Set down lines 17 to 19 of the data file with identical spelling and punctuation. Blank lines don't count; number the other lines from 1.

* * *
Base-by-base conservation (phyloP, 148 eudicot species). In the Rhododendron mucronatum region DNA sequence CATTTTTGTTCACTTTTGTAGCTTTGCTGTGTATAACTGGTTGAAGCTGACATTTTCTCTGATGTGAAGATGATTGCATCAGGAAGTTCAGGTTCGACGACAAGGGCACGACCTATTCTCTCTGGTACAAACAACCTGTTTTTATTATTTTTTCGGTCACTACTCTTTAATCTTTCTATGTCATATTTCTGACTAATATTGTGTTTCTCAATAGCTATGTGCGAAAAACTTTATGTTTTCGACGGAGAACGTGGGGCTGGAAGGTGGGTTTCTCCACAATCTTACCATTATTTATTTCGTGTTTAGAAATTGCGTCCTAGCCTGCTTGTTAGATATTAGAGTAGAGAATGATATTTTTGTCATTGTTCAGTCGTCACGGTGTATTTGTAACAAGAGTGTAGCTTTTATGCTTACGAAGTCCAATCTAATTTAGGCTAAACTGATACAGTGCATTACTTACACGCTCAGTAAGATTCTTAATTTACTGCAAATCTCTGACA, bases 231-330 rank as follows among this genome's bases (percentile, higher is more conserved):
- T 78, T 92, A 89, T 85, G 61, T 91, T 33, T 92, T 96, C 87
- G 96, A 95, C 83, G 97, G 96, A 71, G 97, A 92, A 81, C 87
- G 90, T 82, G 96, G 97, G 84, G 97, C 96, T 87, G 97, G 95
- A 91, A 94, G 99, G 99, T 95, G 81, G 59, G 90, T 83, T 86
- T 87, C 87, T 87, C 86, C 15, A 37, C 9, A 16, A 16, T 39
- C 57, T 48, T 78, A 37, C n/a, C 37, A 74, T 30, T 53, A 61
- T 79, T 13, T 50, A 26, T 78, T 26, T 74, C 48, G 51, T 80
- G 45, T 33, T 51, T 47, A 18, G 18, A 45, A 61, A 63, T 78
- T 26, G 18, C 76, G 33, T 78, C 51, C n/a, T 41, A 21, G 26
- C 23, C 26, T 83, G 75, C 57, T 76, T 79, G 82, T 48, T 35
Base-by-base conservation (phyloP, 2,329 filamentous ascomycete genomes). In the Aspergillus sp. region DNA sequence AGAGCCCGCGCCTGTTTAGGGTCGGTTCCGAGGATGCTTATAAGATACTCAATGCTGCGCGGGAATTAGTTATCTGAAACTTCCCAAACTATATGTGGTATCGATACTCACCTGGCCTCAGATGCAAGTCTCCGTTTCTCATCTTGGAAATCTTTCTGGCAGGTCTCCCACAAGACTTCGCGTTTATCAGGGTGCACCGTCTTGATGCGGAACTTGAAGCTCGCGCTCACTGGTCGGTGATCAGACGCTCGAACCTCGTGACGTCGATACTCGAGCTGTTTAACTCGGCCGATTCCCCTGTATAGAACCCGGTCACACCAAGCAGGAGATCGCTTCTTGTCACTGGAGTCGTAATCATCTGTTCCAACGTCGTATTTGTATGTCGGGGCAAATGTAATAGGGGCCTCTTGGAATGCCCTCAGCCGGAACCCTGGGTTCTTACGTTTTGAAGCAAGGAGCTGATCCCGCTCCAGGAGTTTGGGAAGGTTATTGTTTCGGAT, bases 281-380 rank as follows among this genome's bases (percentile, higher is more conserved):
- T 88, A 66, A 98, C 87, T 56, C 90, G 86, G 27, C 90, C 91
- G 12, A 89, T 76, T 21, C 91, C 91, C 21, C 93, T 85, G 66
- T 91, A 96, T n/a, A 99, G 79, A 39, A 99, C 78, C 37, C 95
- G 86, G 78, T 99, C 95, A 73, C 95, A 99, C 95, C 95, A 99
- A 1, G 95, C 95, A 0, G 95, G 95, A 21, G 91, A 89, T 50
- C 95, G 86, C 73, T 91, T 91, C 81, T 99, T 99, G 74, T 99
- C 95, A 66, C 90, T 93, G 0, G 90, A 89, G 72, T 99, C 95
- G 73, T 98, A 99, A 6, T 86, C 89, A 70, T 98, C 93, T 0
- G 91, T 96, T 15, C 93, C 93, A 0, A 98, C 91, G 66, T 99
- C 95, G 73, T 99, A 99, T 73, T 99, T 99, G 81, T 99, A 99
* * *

- A 1, G 95, C 95, A 0, G 95, G 95, A 21, G 91, A 89, T 50
- C 95, G 86, C 73, T 91, T 91, C 81, T 99, T 99, G 74, T 99
- C 95, A 66, C 90, T 93, G 0, G 90, A 89, G 72, T 99, C 95